What a fantastic event.
HRevolution 2011 took place over the past weekend in Atlanta, Georgia and at least for me, was the best of the three HRevolution events we have put on thus far. And certainly as one of the members of the HRevolution organizing committee I could be accused of having a biased opinion. I freely admit it - I am biased. So if you don't want to take my word for it, connect with any of the 130 or so people that attended, keep an eye on the Twitter stream for the tag #HRevolution, and read some of what are sure to be dozens of reflection blog posts that will be posted in the next few weeks.
I am not so biased though as to suggest that somehow HRevolution is better than other events, be they large and traditional major conferences like SHRM, or the many other 'Unconferences' that one can find these days. But I do believe HRevolution is different, and really kind of unique in the space, and really quite special. The level of commitment, passion, engagement, and enthusiasm for this event, at least for me, surpasses what I have seen and experienced for any other event in our extended industry.
Attendance at professional conferences and events can be driven by many reasons - some are attended for specific learning opportunities, some for the chance to meet and network with one's colleagues in a professional community, and some simply are used to re-charge and energize and hopefully re-ignite passion for one's career. I think HRevolution succeeds as an event because it offers attendees all of these things. Intelligent and insightful session leaders, relevant and engaging content, a format that encourages connection and engagement, and finally the chance to spend time with 130 other folks as passionate as you are about the worlds of Human Resources, Recruiting, Talent Management, HR Technology, or whatever precisely matches your interest.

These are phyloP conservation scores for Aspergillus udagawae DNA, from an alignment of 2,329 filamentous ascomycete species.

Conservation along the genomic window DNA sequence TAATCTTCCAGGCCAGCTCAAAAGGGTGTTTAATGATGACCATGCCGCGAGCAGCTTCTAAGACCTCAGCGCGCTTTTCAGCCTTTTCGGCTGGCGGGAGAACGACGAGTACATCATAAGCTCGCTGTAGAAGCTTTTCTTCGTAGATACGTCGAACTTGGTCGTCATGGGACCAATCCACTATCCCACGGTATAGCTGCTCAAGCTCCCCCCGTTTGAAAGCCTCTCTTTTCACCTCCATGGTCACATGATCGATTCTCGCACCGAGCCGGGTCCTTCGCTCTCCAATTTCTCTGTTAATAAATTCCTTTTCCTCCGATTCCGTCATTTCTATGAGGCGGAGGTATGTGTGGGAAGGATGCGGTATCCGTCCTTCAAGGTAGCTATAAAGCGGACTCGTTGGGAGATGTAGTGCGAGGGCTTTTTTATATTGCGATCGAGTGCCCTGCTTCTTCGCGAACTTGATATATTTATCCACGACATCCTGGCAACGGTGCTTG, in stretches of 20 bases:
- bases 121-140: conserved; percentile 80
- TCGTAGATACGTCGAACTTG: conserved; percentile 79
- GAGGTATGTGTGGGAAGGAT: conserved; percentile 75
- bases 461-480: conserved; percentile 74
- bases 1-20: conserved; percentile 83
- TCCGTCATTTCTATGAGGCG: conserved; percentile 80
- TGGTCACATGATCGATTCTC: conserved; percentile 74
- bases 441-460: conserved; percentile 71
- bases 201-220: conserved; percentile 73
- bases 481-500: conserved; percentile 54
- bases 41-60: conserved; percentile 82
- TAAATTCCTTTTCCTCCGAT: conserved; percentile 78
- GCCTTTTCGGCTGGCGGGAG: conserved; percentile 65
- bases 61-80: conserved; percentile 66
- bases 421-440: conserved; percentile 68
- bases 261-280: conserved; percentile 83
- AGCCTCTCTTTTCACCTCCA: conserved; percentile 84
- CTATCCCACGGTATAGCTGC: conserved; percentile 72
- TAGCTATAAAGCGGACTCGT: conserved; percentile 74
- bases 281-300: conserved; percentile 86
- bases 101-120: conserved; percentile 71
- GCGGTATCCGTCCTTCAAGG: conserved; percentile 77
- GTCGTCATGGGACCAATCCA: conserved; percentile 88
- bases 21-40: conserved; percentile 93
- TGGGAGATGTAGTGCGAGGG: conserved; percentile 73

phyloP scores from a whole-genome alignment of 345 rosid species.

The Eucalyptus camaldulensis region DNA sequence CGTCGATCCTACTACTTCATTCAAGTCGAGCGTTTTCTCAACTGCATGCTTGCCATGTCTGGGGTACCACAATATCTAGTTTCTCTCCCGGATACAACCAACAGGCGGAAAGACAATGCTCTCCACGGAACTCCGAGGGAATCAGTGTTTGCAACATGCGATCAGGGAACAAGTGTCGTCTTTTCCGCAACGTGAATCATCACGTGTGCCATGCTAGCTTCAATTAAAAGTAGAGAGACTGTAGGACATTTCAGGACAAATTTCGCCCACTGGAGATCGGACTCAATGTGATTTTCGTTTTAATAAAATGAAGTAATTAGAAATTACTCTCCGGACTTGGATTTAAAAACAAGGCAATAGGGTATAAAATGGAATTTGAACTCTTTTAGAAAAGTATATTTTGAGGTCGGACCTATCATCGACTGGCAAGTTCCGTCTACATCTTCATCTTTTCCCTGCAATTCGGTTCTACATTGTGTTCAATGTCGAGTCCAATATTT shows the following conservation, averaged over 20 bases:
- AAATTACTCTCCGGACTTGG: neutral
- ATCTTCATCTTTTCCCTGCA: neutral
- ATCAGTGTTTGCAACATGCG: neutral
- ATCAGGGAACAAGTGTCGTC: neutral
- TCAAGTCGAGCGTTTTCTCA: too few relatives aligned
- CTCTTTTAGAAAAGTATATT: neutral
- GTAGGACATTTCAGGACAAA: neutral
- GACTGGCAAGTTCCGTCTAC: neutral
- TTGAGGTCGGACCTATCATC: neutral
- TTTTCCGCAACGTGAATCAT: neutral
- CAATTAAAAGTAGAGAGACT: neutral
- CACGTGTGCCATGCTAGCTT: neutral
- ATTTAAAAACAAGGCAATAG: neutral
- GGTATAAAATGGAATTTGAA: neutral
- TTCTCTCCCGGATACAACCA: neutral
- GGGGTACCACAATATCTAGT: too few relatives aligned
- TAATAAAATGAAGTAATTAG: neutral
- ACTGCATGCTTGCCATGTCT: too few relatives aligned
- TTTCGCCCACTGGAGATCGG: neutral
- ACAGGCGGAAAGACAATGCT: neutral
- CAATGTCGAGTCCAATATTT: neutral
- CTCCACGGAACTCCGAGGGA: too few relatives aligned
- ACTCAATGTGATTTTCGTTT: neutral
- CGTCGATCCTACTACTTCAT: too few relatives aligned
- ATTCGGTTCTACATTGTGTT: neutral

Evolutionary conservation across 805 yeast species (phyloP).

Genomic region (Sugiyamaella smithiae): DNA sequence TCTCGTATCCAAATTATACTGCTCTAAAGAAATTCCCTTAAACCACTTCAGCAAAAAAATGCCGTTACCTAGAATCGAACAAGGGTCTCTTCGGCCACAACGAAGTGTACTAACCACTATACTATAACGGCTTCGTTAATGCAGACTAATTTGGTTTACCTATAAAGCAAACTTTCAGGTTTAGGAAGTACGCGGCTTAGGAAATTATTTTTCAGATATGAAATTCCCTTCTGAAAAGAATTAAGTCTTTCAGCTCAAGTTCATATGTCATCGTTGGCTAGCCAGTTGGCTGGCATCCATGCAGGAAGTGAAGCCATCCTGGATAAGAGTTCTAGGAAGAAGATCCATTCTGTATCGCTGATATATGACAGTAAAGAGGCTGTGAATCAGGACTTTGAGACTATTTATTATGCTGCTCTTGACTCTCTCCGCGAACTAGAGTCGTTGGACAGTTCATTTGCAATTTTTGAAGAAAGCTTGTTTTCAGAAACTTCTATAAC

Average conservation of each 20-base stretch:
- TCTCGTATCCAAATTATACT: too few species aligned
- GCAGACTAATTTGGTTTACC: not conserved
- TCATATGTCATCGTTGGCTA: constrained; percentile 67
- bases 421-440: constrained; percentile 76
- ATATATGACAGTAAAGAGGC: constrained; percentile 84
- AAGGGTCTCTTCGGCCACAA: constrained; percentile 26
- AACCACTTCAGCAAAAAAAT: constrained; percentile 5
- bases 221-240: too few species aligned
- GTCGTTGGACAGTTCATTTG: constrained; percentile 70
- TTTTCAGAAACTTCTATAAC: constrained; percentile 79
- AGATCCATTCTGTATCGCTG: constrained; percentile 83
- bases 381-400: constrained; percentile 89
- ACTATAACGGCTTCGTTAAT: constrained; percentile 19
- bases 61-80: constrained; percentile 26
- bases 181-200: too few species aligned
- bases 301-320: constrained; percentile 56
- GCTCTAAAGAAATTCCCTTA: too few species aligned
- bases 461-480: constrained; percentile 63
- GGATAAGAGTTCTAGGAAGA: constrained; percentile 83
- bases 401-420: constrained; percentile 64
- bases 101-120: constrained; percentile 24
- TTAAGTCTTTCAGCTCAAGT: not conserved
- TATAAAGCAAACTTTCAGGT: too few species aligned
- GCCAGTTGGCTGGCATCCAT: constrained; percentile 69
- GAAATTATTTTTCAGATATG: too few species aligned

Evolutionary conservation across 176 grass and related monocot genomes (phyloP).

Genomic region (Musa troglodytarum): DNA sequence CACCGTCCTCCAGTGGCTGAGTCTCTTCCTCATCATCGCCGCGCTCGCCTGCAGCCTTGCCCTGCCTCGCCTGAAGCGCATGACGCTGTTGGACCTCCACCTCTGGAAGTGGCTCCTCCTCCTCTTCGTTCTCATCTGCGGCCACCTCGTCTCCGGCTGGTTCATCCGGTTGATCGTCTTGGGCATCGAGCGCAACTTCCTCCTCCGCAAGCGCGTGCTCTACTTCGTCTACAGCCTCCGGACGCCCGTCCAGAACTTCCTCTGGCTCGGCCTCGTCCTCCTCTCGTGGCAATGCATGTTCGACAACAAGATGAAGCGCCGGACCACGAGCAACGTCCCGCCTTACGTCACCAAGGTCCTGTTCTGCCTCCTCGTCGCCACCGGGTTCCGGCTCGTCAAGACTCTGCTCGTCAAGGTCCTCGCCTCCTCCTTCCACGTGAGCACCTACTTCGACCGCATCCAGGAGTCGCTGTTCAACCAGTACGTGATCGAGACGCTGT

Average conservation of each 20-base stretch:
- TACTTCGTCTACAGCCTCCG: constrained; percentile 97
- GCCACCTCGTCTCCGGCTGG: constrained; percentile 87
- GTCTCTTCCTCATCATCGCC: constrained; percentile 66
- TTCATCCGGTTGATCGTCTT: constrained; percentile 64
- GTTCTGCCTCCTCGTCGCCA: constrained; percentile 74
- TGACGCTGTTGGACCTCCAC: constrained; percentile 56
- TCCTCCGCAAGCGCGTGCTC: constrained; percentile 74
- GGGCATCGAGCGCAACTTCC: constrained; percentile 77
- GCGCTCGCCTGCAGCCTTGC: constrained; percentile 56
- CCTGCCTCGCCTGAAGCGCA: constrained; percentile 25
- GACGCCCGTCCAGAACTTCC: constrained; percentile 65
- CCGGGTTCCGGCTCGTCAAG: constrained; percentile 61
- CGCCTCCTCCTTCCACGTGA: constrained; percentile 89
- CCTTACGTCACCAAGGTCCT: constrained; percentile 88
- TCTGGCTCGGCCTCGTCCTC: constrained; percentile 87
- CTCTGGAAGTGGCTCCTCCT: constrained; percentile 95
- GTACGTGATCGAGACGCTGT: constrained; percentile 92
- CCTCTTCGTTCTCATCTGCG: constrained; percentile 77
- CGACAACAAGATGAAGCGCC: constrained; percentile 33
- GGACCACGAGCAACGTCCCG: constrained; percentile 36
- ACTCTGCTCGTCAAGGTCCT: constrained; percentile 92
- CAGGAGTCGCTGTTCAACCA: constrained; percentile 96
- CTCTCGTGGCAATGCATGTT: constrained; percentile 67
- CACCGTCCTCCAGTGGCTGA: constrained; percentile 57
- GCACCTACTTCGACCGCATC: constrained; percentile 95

After the event one of the attendees Bonni Titgemeyer tweeted the following:
It is a fantastic and interesting question, and I think gets to some of the core or the essence of why so many people feel so passionate about the HRevolution event.
Particularly for first-time attendees, the event can be seen as a bit of an enigma. It kind of looks like a 'regular' conference - we were in a large, professional conference center, there was an excellent catered lunch and a General Session room and smaller breakout rooms; some of the sessions had elements of more traditional presentation formats. But other sessions had attendees standing in front of the room holding up posters of cartoon characters and rap stars, and as Matt Stollak and Dawn Hrdlica-Burke both observed, the F-Bomb was dropped sort of casually and reasonably often during the day. But contrast that to the big-brained Josh LeTourneau exploring the depths of complex Social Network Analysis, a topic and conversation to challenge your ideas about talent management to their core.
So is HRevolution a phenomenon, movement, or a cult?
I am not sure. Maybe it is all three. For a small event, the HRevolution manages to be a collection of different, complementary, and interesting elements, and to me, that is why it really is unique and special. Maybe the event is anything the attendees want it to be.
Lastly, many, many thanks for all who attended, presented, supported, and come toghether to make this event what it is.